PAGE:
Have you ever been forced to sign a non-compete agreement when you started a job?
About 30 million Americans are trapped by contracts that say if they leave their current job, they can’t take a job with a rival company or start a new business of their own.
These clauses deprive workers of higher wages and better working conditions. In effect, they’re a form of involuntary servitude.
Last week, while America was fixated on Kevin McCarthy’s travails, the Federal Trade Commission (FTC) proposed a sweeping new rule that would ban these non-compete agreements.
This is a big deal. The FTC estimates that such a ban could increase wages by nearly $300bn a year (about $2,000 a worker, on average) by allowing workers to pursue better job opportunities.
Non-competes also harm the economy, depriving growing businesses of talent and experience they need to build and expand. California’s ban on non-competes has been a major reason for Silicon Valley’s success.
The rule isn’t a sure thing. House Republicans will try to kill it. Corporate America will appeal it up to the supreme court, which is hostile to independent regulatory agencies such as the FTC.
For decades, non-compete agreements have been cropping up all over the economy – not just in high-paying fields like banking and tech but as standard boilerplate for employment contracts in many low-wage sectors such as construction, hospitality and retail.
A recent study found one in five workers without a college education subject to them, disproportionately women and people of color.
Employers say they need non-compete agreements to protect trade secrets and investments they put into growing their businesses, including training workers.
Rubbish. Employers in the states that already ban them (such as California) show no sign of being more reluctant to invest in their businesses or train workers.
The real purpose of non-competes is to make it harder (or impossible) for workers to bargain with rival employers for better pay or working conditions.
As we learn again and again, capitalism needs guardrails to survive. Unfettered greed leads to monopolies that charge high prices, suppress wages and corrupt politics.
As Adam Smith, the putative godfather of conservative economics, put it in The Wealth of Nations: “People of the same trade seldom meet together, even for merriment and diversion but the conversation ends in a conspiracy against the public, or in some contrivance to raise prices.”
America once understood the importance of fighting monopolies.
The presidential election of 1912 was dominated by the question. Once elected, Woodrow Wilson created the FTC to save capitalism from the depredations of powerful corporations and “robber barons” that had turned the economy of the Gilded Age into vast monopolies, fueling unprecedented inequality and political corruption.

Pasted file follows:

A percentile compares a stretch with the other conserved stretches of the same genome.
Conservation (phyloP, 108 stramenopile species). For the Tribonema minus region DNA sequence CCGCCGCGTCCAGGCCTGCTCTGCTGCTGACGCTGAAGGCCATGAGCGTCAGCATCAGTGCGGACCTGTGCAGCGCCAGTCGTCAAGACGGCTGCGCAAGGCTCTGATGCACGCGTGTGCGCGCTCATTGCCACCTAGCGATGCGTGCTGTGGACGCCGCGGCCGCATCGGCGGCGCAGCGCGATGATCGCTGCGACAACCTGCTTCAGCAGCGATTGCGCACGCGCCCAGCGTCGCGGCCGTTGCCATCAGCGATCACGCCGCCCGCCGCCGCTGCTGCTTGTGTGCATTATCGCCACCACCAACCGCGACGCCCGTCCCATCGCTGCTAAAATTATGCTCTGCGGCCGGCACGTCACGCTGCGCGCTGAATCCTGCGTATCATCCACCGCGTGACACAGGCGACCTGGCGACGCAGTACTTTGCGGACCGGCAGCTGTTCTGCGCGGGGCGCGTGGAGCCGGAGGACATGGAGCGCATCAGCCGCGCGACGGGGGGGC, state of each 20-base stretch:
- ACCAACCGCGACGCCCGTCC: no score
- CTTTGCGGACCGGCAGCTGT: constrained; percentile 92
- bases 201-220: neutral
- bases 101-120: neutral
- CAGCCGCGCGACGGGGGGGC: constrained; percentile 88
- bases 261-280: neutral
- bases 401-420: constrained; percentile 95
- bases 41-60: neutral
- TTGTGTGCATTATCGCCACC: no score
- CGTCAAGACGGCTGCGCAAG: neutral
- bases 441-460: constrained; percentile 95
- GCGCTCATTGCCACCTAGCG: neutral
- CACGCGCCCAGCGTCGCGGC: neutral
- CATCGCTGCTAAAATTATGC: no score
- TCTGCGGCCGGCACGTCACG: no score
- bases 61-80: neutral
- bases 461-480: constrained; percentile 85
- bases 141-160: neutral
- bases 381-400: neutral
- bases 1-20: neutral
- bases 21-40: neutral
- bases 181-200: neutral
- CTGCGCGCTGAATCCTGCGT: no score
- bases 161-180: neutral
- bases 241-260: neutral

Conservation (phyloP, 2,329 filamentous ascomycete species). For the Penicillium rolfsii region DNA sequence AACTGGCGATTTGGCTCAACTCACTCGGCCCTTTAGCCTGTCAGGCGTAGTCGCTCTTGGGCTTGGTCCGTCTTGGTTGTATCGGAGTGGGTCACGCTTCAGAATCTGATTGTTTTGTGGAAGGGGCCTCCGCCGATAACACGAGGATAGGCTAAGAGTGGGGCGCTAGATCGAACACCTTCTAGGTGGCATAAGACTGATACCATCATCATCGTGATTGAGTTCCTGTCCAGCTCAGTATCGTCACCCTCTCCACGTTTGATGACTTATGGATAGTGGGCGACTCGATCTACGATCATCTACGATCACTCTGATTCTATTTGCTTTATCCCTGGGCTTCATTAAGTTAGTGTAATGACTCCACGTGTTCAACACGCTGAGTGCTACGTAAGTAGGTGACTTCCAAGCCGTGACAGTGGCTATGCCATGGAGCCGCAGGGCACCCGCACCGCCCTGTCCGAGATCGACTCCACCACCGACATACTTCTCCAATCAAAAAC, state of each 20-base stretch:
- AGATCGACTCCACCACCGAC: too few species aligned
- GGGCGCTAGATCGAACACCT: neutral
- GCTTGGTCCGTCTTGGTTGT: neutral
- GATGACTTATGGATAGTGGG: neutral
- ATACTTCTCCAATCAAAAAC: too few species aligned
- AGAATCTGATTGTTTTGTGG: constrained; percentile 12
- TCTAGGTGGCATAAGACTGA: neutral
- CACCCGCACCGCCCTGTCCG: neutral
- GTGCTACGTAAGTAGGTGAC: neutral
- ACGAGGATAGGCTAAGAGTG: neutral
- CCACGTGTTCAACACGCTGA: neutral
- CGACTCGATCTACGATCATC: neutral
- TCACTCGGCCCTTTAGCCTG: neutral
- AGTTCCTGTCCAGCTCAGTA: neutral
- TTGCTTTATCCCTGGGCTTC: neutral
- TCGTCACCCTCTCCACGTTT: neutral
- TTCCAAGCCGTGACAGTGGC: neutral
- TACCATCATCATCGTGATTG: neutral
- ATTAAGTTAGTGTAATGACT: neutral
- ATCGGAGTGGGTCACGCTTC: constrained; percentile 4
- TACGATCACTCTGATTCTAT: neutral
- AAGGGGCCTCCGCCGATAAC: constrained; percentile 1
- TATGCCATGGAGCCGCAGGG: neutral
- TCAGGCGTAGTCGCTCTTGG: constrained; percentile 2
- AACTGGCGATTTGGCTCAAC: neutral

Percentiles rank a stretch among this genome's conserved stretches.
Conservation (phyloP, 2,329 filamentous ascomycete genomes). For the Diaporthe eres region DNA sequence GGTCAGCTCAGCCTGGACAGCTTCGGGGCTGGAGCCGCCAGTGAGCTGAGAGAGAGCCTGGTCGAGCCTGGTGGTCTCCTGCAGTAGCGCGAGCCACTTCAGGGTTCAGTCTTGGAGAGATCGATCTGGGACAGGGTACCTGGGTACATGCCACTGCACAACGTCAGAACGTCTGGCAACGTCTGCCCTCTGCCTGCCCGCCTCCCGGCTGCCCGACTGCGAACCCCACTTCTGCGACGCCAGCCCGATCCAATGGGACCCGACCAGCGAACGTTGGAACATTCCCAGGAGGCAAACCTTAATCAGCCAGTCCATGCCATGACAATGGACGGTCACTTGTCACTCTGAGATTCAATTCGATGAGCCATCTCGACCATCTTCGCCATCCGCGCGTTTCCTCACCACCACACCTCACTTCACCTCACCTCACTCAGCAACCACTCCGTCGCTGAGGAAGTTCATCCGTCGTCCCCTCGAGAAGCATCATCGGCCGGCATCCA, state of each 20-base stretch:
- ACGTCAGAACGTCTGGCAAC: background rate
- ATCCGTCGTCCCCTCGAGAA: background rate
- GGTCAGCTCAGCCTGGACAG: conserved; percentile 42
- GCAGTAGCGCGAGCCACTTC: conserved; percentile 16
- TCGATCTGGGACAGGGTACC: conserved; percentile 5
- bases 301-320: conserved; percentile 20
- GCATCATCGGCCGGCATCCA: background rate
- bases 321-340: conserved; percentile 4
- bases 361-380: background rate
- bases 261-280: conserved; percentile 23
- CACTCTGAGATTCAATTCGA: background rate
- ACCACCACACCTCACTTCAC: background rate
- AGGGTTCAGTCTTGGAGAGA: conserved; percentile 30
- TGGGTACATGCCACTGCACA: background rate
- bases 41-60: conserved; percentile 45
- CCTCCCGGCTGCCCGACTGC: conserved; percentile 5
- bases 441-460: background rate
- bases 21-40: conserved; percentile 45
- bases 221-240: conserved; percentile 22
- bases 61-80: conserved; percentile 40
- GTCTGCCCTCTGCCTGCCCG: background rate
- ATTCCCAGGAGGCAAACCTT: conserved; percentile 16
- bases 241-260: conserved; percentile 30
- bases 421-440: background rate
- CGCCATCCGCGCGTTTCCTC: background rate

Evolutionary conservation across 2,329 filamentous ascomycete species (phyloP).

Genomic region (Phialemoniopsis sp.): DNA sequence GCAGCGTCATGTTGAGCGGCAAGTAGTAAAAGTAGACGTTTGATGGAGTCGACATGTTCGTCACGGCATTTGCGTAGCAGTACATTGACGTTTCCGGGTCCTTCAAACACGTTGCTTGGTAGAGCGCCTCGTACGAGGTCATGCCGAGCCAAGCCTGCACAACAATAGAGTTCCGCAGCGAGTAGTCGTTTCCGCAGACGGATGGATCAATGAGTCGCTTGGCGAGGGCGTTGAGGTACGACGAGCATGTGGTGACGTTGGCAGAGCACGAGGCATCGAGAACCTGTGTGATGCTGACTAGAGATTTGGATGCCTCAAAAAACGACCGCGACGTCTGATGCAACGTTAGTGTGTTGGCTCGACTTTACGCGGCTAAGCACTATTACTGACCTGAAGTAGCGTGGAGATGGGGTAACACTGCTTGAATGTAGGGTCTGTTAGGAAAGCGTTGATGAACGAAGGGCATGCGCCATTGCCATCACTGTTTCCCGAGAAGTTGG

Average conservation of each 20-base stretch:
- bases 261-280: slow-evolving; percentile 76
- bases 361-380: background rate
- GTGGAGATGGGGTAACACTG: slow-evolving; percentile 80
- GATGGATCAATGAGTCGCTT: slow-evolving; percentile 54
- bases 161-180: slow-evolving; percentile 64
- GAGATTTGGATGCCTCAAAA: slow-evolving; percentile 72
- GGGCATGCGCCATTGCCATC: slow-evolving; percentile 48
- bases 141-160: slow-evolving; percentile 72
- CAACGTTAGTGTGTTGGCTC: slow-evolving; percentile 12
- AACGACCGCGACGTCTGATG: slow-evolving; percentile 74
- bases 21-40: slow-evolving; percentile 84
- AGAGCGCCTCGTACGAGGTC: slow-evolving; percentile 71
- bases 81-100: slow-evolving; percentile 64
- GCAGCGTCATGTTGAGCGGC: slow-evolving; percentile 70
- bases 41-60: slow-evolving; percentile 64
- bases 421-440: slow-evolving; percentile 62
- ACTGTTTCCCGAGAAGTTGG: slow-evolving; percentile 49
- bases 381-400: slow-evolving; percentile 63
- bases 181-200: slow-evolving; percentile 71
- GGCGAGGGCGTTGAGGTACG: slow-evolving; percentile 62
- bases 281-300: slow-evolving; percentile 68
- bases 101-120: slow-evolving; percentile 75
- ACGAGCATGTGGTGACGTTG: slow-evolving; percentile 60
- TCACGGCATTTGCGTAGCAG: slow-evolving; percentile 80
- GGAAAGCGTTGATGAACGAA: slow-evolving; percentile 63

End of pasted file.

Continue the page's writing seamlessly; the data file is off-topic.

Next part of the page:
But as the FTC began prosecuting giant corporations, the robber barons saw the agency as a major threat – and did what they could to strip it of its powers. Within a few years, the FTC was derided as the “little old lady of Pennsylvania Avenue”.
In 1976, when I ran the policy planning staff of the FTC, the agency again began cracking down on corporations under its aggressive chairman, Michael Pertschuk. (Pertschuk died just weeks ago.)
Big corporations were so unhappy with the FTC under Pertschuk that they tried to choke off the agency’s appropriation, briefly closing it down in 1978. But Pertschuk didn’t relent.
He (and I) left the agency when Ronald Reagan appointed a new chairman, who promptly defanged it.
Now, under its new Biden-appointed chair, Lina M Khan, the FTC is back to being the activist agency that progressives sought in 1914 and Pertschuk resurrected in 1976.
The FTC’s new proposed rule banning non-compete agreements marks the first time since Pertschuk headed the FTC that the agency has issued a rule prohibiting an unfair method of competition.
I wouldn’t be surprised if the new radical-right Republicans now in control of the House tried to pull off a stunt similar to what the House tried in 1978.
In the meantime, kudos to Biden, Lina Khan (and her fellow FTC commissioners Rebecca Kelley-Slaughter and Alvaro Bedoya), and to the FTC staff for protecting American workers and economic competition – and thereby protecting American capitalism from the depredations of untrammeled greed.
Robert Reich, a former US secretary of labor, is professor of public policy at the University of California, Berkeley, and the author of Saving Capitalism: For the Many, Not the Few and The Common Good. His new book, The System: Who Rigged It, How We Fix It, is out now. He is a Guardian US columnist. His newsletter is at robertreich.substack.com